All Resources

Owl Pellet Dissection

In this activity, students dissect owl pellets and reconstruct the skeletons of animals inside to discover what the owls have been eating. 

When you first see an owl pellet, you will probably think that it is feces, but this pellet has been regurgitated from the other end, the owl's beak.

Owls are predators and usually swallow eat their prey whole, or a least in large chunks complete with bones, fur, and feathers. Prey species can include rodents, insects, lizards, rabbits, bats, snakes & birds, to name a few. In the owl's stomach, the soft matter is digested, but the fur and bones are regurgitated back out through the mouth in a little package, or pellet.

Pellets are important for scientific study because they give us a picture of what the owl eats, when, and in what frequency. The last time you read in some book what an animal eats, did you wonder how some scientist was able to learn that information? It would be too difficult to follow the animal around and watch it eat, especially at night when most owls feed. This means we have to examine things like pellets.

Vocabulary:

Regurgitate: to bring (swallowed food) up again to the mouth.

Ornithology: the scientific study of birds.

Pellet: In ornithology, is the mass of undigested parts of a bird’s food that some bird species occasionally regurgitate. The contents of a bird’s pellet depends on its diet, but can include the exoskeletons of insects, indigestible plant matter, bones, fur, feathers, bills, claws, and teeth.

Objectives

  • Dissect an owl pellet and reconstruct the bones of the owl’s regurgitated waste.

  • Explain how scientist can determine what an animal eats by examining its waste.

Materials

  • Per Group:
    1 pair of gloves
    dissection tray containing: Owl pellet*, Probe, Tweezers
    index card or paper plate on which to glue the various bones extracted from the pellet
    paste
    skeletal diagrams of some typical owl prey. Some are available at Barn Owl Trust or Owl Brand Discovery Kits.
    magnifier (optional)

    *Owl pellets are available through online educational supply stores such as Boreal, or at your nearest owl sanctuary. They have been dried and gassed to kill all bacteria and parasites and are perfectly safe to touch.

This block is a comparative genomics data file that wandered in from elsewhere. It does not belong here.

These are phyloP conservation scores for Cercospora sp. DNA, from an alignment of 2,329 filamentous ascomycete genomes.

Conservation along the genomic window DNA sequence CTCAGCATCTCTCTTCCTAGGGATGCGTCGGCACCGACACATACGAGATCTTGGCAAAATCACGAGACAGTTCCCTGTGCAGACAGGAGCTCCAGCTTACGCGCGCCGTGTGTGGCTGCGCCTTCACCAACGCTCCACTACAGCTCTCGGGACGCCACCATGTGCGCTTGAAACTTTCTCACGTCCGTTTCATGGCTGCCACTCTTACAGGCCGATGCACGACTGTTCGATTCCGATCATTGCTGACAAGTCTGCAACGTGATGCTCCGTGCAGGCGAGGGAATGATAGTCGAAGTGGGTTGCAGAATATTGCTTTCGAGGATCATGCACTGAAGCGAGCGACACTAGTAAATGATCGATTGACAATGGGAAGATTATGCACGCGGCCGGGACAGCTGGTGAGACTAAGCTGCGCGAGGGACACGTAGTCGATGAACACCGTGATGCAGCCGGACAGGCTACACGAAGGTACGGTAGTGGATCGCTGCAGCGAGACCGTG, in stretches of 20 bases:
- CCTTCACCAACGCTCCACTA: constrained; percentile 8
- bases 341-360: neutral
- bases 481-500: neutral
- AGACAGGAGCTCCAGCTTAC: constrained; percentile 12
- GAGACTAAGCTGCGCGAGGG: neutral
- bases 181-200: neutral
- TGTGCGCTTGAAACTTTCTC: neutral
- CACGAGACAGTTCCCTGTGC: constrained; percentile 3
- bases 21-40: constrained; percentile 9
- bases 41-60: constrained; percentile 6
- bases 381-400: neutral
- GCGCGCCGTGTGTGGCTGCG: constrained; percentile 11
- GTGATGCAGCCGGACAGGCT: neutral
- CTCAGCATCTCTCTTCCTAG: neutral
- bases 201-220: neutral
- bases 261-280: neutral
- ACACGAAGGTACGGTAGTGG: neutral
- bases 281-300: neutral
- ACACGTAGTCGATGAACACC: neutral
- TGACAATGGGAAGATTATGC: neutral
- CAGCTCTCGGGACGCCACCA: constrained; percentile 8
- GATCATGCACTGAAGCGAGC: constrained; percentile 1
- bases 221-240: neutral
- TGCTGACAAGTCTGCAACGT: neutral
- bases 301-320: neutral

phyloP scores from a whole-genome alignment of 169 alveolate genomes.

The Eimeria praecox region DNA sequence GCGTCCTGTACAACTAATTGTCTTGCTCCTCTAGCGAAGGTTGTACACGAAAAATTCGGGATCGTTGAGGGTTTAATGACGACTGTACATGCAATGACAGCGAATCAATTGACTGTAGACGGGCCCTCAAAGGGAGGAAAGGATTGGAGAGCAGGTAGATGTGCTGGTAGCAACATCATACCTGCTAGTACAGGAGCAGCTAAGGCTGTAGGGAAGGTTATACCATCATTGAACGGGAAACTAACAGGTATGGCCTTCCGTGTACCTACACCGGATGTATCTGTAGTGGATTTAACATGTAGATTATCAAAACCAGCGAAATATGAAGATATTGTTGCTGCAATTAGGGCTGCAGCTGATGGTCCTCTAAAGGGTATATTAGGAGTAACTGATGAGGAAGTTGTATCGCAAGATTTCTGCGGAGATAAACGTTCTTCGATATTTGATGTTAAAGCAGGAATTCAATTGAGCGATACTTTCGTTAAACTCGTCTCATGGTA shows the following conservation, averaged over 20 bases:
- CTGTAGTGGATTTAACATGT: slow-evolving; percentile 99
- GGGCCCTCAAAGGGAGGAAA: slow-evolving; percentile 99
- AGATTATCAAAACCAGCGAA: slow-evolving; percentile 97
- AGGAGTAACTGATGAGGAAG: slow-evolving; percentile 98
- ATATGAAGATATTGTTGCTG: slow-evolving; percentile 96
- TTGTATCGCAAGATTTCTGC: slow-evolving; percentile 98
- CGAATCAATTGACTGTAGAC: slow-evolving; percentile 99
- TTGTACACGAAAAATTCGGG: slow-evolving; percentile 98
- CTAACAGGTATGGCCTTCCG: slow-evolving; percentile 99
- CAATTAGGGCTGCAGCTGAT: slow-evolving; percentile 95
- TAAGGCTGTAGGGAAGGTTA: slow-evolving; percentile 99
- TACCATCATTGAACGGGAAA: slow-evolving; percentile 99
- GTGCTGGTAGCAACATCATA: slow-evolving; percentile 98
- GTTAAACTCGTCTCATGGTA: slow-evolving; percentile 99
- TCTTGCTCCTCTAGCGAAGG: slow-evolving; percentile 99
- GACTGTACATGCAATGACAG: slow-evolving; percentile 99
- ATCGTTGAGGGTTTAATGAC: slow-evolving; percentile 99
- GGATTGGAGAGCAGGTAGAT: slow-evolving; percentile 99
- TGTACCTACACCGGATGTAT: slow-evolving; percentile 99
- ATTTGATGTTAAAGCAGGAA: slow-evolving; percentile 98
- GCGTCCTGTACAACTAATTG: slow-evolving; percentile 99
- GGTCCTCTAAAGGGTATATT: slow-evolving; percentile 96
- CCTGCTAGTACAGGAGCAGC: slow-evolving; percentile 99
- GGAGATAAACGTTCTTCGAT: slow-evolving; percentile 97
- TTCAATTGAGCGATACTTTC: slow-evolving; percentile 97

Key Questions

  • What types of animals do owls eat?
  • What animals do you think this particular owl has been eating?
  • Why are the fur and bones not digested?
  • What owls do we have in our region?
  • What owls are on the endangered species list?

What To Do

  1. Discuss what an owl pellet is and predict what might be found inside before distributing the pellets, dissection tools and gloves.
  2. Dissect the pellets carefully.
  • Observe that the pellets are composed of both fur and bones of the prey.
  • Pull the bones out ofthe compacted fur.
  • Sort the bones by type (skulls,ribs, vertebrae, leg bones).
  • Decide how many prey animals are present. Note that there may only be one.
  • Try to sort the bones to go with each skull found, using the skeletal diagrams as a guide.
  1. Glue the bones to the card, one card for each animal, labeling the bones if possible.
  2. Compare the types of prey found in each groups’ owl pellet and discusswhatwe can learn about the owl’s diet, behaviour and environment.

Extensions

  • Take students to an owl sanctuary (or OWL rehabilitation center) and observe these wonderful creatures in the wild (or semi wild) environment.
  • Discuss prey species further: What prey species are local? What can their frequency in the owl pellets tell you about the prey? Why is difficult to tell species apart from bones, when they normally look very different?

Other Resources

Barn Owl Trust | Barn Owl Science PDF  & Barn Owl pellet analysis

Audubon | What is an Owl Pellet?